Blocked drains are a problem that many households experience at some point, although thankfully they can normally be avoided fairly easily. Installing hair traps in bath and shower plug holes, not using the toilet as a bin, and refraining from pouring cooking fat into the sink are common pieces of advice when it comes to keeping drains clear.
But there are particular problems that can arise among certain people, most notably those with pets. Keeping animals usually involves various materials and substances that others might not have in the house, and some of those can wreak havoc on drains. Here are some of the worst offenders:
A lot of cat litters are designed to clump together when they get wet, which makes cleaning a lot easier and lets you use the same litter for longer without a total change. Unfortunately, that same quality makes this type of litter the perfect substance for making a tight seal in drains and pipes, blocking them firmly. Avoid this problem by throwing litter out in the trash instead of flushing it. Don't be fooled into thinking it's okay to flush non-clumping litter, either – it can still form blockages when it gets soaked.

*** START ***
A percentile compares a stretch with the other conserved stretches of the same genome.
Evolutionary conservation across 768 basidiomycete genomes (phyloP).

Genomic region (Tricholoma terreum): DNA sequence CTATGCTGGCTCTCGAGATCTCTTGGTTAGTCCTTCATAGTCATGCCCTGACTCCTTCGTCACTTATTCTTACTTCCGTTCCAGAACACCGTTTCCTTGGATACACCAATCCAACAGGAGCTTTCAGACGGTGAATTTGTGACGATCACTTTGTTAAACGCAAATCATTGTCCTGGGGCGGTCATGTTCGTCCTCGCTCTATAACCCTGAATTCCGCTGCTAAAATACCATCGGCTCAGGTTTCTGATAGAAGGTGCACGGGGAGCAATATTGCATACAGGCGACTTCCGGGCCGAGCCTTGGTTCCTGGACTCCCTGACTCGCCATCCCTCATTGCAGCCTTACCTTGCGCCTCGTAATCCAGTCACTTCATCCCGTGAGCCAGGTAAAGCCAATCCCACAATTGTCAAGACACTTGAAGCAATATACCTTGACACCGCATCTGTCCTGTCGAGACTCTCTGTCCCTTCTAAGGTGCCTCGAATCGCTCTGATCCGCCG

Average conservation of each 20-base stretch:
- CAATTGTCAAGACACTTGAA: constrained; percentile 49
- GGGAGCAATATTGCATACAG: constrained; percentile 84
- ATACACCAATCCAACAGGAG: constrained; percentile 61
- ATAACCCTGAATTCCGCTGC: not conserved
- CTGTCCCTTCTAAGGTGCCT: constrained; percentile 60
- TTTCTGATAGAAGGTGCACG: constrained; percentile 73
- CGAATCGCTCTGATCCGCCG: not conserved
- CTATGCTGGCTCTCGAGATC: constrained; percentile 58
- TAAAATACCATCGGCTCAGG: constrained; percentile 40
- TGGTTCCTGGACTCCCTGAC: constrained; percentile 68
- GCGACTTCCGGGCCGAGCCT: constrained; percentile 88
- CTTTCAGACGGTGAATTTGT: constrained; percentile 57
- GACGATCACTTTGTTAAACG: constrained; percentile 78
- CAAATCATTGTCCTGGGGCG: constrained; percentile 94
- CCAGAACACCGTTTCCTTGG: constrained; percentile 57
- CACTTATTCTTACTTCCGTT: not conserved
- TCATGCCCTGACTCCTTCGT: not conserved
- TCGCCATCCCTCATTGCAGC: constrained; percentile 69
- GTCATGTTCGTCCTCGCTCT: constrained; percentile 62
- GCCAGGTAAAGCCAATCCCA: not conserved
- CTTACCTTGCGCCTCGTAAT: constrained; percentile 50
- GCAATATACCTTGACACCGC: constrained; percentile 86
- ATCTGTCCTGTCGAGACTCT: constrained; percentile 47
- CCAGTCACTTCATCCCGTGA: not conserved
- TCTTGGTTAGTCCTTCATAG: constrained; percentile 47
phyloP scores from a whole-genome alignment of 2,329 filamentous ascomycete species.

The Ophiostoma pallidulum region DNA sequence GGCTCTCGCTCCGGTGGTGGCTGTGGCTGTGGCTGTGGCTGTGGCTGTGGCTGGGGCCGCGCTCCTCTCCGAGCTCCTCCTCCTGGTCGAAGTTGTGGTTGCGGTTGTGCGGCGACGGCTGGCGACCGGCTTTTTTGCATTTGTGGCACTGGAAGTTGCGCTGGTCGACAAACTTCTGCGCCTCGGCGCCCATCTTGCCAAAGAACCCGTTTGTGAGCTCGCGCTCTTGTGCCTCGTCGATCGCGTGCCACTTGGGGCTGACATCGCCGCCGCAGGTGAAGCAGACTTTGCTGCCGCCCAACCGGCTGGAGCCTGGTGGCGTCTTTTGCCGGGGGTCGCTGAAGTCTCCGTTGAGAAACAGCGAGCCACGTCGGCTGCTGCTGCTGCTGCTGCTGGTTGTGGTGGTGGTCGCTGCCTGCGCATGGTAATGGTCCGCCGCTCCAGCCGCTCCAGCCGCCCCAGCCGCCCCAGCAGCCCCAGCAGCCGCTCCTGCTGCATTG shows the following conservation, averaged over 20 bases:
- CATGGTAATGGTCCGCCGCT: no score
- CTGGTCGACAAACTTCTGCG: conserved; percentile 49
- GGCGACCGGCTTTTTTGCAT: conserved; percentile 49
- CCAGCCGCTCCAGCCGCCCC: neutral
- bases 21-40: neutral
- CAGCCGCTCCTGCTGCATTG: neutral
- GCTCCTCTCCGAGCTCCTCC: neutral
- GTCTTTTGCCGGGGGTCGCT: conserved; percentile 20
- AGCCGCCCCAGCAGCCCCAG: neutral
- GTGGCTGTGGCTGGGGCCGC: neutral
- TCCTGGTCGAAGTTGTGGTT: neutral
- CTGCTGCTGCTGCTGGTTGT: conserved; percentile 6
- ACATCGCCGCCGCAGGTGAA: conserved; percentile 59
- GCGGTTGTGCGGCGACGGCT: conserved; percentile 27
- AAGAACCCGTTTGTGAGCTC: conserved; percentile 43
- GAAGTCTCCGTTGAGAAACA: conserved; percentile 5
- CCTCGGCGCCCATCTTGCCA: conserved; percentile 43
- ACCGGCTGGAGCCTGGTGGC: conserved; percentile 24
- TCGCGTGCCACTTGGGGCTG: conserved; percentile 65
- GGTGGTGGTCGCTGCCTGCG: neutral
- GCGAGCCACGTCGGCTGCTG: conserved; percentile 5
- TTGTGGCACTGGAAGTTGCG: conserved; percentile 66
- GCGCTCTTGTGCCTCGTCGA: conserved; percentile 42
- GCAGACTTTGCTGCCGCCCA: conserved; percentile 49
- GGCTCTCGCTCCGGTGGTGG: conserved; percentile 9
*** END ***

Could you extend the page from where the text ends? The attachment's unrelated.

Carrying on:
Just like human hair, pet fur can build up in drains and block the flow of water. You might not think much of flushing small amounts of fur pulled out of pet brushes, but it can soon add up. If you bathe your pet, make sure you have a hair catcher fitted into the plug hole so you can easily remove any fur.
Wood shavings and sawdust are used in the cages of small furry pets because they're absorbent. But that means they swell up when they get wet, which is potentially disastrous if they're flushed down a toilet or rinsed down a sink plug hole. Bag them up and put them in the bin instead, or add them to your compost.
Dry pet food
If you've ever seen dry food that's been soaked in water, you'll probably have been amazed at how much it swells. If you have any waste food that needs to be disposed of, don't do it in the sink or toilet, as it will cause you problems in no time.
Pouring water away directly out of a small aquarium is a quick way to dispose of it, but make sure the plants don't go with it. They can become entangled with other waste, or even cause blockages all on their own.